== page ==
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Tax Avoidance

10 Ways to Beat the Tax Man
They say the only certain things in life are death and taxes. So why do we allegedly waste £9.3 billion a year by paying too much tax?

Tax doesn’t have to be taxing - here are a few legitimate ways in which you can claw back some of this waste to make your investments work as tax efficiently as possible .. whilst keeping as much of your hard earned cash as is allowed, away from the tax man!

1. File your Self Assessment Tax Return on Time
£479 million waste could simply be wiped out by getting all paper forms to the Revenue by the 31st October deadline, or completing your return online by the 31st January deadline. If you are required to fill in a 2008/2009 tax return and have not done so yet, you better crack on! Self-assessment forms received after the deadline incur penalties of £100; further penalties and errors make up the balance of tax wasted in this way.

2. Claim your Losses
With £200 billion wiped off the FTSE over the last couple of years, investors who realised an overall loss over the 2008/2009 tax year should report this to HRMC with their Self Assessment. If you report your losses to HMRC this allows the loss to be carried forward indefinitely to offset against gains made in the future, thereby reducing prospective tax bills. See the article: Capital Losses for more information.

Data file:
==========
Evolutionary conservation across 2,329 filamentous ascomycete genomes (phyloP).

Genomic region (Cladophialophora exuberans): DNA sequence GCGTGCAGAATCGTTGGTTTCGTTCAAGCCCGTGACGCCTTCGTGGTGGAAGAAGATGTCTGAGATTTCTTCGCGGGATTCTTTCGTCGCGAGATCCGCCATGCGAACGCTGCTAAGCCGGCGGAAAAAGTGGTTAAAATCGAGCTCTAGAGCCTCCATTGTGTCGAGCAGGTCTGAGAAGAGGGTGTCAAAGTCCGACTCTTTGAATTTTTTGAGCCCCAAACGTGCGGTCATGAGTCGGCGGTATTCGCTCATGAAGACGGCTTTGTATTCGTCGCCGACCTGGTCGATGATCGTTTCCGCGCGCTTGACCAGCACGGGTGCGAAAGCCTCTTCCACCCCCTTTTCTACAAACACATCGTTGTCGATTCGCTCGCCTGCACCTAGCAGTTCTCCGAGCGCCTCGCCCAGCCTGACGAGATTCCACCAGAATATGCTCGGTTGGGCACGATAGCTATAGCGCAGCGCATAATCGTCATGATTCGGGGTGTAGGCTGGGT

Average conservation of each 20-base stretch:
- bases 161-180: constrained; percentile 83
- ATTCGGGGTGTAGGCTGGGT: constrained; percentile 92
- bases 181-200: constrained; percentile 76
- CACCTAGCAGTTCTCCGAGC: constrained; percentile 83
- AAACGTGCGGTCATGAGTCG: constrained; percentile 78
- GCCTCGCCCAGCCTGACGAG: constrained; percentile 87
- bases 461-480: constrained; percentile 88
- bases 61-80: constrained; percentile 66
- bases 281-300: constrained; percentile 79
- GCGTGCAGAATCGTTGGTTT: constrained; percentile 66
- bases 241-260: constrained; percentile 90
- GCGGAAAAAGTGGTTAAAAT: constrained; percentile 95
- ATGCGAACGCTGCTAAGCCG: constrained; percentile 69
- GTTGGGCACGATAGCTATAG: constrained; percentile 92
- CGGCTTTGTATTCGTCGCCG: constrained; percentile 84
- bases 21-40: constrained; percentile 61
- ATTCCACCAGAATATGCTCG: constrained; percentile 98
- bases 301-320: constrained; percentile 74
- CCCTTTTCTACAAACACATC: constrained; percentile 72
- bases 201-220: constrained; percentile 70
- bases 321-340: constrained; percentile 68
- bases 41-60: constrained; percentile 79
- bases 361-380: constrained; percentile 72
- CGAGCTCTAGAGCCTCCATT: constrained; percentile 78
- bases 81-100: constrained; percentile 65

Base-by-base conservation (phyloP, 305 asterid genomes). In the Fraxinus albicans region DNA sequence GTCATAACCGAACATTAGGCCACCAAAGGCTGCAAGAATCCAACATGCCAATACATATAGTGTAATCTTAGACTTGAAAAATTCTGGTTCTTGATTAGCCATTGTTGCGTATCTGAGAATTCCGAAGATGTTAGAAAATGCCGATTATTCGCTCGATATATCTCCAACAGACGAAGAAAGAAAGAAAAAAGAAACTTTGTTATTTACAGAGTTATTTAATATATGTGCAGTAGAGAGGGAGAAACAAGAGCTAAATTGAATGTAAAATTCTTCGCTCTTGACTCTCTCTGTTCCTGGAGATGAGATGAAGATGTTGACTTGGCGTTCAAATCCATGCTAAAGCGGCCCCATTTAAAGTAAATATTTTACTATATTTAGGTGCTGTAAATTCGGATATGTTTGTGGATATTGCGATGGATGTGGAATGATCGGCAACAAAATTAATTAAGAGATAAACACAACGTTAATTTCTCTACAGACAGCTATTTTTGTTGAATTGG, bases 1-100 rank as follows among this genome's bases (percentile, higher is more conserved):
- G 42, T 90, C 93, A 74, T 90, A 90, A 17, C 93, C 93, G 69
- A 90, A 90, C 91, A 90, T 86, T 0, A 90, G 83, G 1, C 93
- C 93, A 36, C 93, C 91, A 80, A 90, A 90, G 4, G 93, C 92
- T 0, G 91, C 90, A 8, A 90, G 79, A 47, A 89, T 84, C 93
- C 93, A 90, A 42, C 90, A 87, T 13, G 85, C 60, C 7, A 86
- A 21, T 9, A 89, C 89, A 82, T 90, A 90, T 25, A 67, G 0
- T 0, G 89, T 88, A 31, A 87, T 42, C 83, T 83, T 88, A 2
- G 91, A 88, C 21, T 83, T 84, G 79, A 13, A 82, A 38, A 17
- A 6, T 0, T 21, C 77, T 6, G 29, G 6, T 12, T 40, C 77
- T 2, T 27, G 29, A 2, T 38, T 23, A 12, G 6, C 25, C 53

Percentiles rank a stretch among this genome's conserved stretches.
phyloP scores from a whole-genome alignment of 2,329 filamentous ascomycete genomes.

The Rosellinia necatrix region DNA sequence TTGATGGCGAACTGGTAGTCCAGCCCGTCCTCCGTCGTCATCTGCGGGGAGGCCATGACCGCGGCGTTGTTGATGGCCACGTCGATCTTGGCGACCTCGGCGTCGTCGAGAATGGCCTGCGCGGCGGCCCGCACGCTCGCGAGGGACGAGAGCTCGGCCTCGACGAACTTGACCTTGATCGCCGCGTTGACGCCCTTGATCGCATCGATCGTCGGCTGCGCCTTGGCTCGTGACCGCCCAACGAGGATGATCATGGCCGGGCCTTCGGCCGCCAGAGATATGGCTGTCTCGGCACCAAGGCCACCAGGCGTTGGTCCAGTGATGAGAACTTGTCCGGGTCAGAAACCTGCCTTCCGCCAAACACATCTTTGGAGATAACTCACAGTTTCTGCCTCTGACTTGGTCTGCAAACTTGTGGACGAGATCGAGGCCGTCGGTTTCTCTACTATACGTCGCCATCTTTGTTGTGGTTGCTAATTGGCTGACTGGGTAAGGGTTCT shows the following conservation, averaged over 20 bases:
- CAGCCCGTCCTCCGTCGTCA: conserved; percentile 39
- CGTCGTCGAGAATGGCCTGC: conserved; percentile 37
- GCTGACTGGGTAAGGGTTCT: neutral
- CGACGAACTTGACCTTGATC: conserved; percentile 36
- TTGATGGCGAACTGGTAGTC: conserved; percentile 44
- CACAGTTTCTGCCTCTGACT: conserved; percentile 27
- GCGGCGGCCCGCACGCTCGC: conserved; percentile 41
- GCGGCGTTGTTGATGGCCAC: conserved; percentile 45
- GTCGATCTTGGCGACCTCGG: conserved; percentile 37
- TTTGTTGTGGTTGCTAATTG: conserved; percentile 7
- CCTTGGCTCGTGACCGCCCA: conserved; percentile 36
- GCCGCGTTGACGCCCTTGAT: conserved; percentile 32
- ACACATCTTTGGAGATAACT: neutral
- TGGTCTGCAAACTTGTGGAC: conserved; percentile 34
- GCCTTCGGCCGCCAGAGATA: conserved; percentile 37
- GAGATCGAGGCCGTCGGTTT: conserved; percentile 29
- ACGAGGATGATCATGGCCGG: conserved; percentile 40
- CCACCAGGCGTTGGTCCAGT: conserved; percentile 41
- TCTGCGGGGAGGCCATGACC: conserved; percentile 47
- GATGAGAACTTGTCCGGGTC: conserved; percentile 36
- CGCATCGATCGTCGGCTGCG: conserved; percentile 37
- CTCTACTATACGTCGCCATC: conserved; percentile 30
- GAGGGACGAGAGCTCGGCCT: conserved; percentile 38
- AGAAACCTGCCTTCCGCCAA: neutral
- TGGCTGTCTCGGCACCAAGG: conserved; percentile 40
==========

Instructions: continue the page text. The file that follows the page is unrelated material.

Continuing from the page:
3. Use up your Yearly ISA Allowance
You can save up to a total of £7,200 per year into Individual Savings Accounts (ISAs), of which up to £3,600 can be invested in cash. Savings held on deposit in a Cash ISA earn interest tax-free, whilst investments made into Stocks & Shares ISAs grow free of Capital Gains Tax and Income Tax. You don’t have to declare any of the tax-free interest or gains to the tax man. Apparently - £263 million can be saved by moving savings from an ordinary deposit or savings account to an ISA to shelter your investments.

And the ISA Allowance is about to get even more generous. If you are over 50 you will be able to invest upto £10,200 from October 2009 - the rest of us will have to wait until April 2010 for the same privilige!

4. Transfer your Shares to an ISA or SIPP
Many UK stock brokers now offer Self Invested Personal Pension (SIPPs) accounts and ISAs in addition to the usual trading account, enabling you to trade your own share portfolio tax efficiently. Assets held within the SIPP and ISA tax wrappers are free of Capital Gains Tax on gains; and there is no Income Tax to pay on dividends or interest received from assets held.

5. Gift Assets to your Spouse
If you have a non-taxpaying husband or wife, why not consider gifting assets in to his or her name? Every adult is allowed to make up to £6,475 in income and £10,100 in Capital Gains before being subject to tax (tax year 2008-2009), so gifting assets is an excellent way to make the most of both of your CGT and Income Tax allowances - and save yourself some money. £144 million could be saved in Income Tax by redistributing savings in this way. Another £264 million could be saved by making use of spouses’ Capital Gains Tax allowance.